Quincy knows private lending. In depth. In this interview he explains how to get fully financed from private lenders even if you don’t have a lot of money.
I talked to Quincy about how to make private loans, how to get them, and several ways to find properties that are less common but highly effective and profitable.
We also talked about self-directed retirement accounts to buy investments which he helps people do through his Texas company Entrust Retirement Services.
Transcription by SpeechPad
Damon: Quincy, thank you for joining me today to talk about your real estate investment experience. What I’d like to do is just find out what you’ve done. Actually, what you have right now with your investing, and then talk about how you got there, and have you share with us things that you’ve learned and the experience that you’ve gained. So, where are you at in your investing right now? What’s your portfolio look like?
Quincy: Well, I’ve got a pretty diversified portfolio here. It is heavily weighted towards real estate, and I guess that’s what you’re most interested in anyway. So that’s convenient.
I started off by doing a lot of investing in hard money lending. I really like to do that. They call me Mr. Loan Shark on the side there, but basically hard money lending is where I started doing it. And I have, I don’t know how many, seven, eight, nine hard money loans outstanding at this point in my portfolio. Some of them are done in partnership with other people. In other words, I have 25 percent of the loan or 50 percent of the loan.
So, I have the hard money loans, and then I also have at this point in my retirement plan, I only actually have one piece of real estate itself just a fee simple title to real estate. That was an interesting scenario because I actually bought a defaulted note and had a planned foreclosure to clear up the title to that property. And now, I’m renting it out until such times as things recover and I can sell the property.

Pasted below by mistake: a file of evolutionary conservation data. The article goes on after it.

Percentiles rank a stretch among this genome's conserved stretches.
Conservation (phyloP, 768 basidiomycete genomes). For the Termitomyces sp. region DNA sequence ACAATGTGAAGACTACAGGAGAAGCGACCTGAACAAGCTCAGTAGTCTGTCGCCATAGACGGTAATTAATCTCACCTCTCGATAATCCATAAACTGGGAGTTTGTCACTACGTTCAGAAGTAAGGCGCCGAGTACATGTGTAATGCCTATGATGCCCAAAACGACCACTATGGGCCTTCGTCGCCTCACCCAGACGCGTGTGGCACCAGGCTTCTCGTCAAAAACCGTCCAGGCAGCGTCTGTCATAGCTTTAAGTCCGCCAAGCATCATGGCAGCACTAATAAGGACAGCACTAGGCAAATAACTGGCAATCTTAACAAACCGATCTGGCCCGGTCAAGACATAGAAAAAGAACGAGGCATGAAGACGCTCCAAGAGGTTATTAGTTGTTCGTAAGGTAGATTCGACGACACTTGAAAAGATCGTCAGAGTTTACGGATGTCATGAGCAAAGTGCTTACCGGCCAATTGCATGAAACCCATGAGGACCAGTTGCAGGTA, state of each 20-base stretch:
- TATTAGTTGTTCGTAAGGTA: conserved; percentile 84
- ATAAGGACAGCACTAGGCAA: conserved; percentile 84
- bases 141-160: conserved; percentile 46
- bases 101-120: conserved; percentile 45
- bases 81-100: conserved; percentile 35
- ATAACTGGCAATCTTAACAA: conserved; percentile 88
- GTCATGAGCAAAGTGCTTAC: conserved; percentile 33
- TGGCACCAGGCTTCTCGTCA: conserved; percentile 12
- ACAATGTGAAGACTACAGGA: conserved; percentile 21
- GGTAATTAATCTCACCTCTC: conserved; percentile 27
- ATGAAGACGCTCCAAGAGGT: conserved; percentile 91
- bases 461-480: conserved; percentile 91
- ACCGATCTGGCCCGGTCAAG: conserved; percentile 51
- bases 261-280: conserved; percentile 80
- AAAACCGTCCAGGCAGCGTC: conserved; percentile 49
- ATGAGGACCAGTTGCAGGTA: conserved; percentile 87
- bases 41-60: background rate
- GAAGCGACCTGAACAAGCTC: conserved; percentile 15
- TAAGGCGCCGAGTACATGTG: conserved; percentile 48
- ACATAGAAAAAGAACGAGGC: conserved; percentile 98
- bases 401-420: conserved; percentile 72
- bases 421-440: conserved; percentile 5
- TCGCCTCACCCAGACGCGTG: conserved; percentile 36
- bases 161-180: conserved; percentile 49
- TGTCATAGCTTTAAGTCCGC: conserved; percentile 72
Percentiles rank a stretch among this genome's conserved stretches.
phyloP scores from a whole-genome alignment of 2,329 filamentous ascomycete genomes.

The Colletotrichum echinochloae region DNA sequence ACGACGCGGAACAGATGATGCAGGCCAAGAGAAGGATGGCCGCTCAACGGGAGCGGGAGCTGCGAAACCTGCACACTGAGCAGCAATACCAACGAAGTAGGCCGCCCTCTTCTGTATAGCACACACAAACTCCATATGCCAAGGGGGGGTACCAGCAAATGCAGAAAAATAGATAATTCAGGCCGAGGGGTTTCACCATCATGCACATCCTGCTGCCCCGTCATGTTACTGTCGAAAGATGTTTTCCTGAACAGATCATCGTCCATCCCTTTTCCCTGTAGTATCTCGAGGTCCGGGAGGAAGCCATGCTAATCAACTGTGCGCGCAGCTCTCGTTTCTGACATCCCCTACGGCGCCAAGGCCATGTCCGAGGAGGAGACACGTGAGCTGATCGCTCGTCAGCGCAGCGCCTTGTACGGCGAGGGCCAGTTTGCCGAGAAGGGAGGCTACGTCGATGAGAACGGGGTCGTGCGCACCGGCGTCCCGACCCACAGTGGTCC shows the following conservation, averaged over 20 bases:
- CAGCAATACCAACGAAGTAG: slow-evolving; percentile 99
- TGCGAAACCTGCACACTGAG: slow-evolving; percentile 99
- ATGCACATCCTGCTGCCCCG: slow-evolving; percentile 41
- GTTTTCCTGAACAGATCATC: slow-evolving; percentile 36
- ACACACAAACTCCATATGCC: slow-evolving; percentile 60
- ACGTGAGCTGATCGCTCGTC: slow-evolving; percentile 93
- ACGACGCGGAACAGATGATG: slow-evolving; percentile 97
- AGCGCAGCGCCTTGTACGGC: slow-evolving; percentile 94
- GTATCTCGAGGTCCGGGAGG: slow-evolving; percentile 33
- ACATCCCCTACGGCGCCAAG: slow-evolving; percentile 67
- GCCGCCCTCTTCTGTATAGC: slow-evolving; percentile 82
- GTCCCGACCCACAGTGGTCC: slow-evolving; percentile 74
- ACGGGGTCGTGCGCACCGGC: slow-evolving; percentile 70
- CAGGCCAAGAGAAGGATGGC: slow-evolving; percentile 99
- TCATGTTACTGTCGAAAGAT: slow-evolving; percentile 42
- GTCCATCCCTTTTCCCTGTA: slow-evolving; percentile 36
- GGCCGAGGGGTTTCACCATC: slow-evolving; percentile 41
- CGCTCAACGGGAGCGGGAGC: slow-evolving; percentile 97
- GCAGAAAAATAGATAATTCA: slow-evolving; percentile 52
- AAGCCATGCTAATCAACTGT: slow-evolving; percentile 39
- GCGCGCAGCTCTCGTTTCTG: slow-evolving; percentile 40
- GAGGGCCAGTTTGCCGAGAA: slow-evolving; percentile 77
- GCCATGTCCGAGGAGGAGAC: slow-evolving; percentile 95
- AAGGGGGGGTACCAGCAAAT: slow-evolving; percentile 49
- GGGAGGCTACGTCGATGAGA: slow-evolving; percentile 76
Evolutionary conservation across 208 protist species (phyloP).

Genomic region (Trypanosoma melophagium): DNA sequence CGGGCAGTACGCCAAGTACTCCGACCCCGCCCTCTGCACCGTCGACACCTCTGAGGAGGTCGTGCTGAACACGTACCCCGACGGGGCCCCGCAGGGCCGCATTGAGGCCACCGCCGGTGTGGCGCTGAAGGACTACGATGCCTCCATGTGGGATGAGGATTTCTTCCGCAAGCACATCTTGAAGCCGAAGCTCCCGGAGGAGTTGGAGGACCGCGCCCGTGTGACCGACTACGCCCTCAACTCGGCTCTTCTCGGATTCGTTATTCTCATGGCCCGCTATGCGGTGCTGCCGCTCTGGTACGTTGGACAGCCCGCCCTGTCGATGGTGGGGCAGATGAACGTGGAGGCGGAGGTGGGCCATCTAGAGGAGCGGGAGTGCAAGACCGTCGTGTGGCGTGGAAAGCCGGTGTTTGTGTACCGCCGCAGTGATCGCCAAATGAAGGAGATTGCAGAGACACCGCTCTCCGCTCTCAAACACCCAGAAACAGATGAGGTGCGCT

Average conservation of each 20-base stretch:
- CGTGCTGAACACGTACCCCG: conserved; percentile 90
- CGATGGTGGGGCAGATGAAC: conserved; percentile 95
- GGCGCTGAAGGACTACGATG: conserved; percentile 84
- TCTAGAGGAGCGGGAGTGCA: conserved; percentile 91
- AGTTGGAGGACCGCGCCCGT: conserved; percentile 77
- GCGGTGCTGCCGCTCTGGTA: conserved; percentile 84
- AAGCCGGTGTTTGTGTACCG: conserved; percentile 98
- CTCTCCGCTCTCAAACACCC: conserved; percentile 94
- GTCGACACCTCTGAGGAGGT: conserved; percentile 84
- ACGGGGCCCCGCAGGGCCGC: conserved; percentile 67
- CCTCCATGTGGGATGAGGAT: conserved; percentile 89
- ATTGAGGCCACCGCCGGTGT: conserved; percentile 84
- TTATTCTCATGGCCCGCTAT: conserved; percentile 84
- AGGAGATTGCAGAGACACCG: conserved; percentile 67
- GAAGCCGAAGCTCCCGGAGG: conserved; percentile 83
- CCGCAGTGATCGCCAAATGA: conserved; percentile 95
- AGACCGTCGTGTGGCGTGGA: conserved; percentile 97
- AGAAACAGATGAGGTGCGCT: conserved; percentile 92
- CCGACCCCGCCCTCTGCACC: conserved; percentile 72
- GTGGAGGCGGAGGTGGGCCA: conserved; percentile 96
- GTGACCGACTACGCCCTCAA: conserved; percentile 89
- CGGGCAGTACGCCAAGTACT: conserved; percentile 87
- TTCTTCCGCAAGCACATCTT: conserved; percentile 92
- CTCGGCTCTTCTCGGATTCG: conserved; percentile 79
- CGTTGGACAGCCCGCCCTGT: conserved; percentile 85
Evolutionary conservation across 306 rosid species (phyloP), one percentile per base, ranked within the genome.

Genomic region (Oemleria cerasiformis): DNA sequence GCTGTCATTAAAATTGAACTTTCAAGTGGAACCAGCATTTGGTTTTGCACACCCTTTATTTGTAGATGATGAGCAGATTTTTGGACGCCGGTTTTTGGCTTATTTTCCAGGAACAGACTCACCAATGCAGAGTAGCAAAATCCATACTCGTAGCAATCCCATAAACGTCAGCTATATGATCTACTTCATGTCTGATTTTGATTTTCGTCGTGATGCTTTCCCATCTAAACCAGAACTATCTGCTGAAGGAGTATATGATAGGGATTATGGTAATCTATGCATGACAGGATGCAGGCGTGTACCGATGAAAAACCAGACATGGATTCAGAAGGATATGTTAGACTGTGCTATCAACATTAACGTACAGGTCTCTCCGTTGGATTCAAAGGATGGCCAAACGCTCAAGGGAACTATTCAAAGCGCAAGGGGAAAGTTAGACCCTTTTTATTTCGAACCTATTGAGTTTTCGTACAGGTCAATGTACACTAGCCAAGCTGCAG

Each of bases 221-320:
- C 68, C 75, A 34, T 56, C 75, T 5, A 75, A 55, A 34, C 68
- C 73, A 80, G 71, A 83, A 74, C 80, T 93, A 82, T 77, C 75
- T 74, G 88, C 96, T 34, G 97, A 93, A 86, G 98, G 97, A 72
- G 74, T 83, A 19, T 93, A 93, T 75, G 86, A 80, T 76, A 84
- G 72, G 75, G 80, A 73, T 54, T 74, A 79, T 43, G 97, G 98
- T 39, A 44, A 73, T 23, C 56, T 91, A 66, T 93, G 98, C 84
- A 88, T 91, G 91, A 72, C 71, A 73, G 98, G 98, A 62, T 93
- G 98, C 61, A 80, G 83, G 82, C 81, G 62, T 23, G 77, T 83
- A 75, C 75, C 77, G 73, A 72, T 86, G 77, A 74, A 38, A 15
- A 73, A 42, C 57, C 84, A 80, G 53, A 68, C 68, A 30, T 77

Damon: Okay. So how does that work? I’m really not familiar with buying a defaulted. Does that mean that somebody didn’t pay their mortgage, and so you actually bought the note which gave you possession of the property. Is that right?
Quincy: No. I bought the note, and it was already in foreclosure. The note was originally for $68,000 or so, and by the time he had penalties, taxes, and interest and everything included, the balance was creeping up towards $90,000. Well, the property was only worth $65,000 to $70,000, and I paid $40,000 for the note and completed the foreclosure process to acquire the title.
Damon: Okay. So, did you buy that from a private lender, or was that with a bank or something?
Quincy: No, I bought this from a conventional lender. There are companies out there that are actually selling defaulted notes, and, of course, you pick them up for sometimes pennies on the dollar as you can hear if you look at the actual numbers. I bought it for well less than 50 percent of what the balance was on the note. However, that wasn’t necessarily a 50 percent discount since the property wasn’t worth anywhere near . . .
Damon: As much as the note.
Quincy: Right, what the people owed on the note, correct.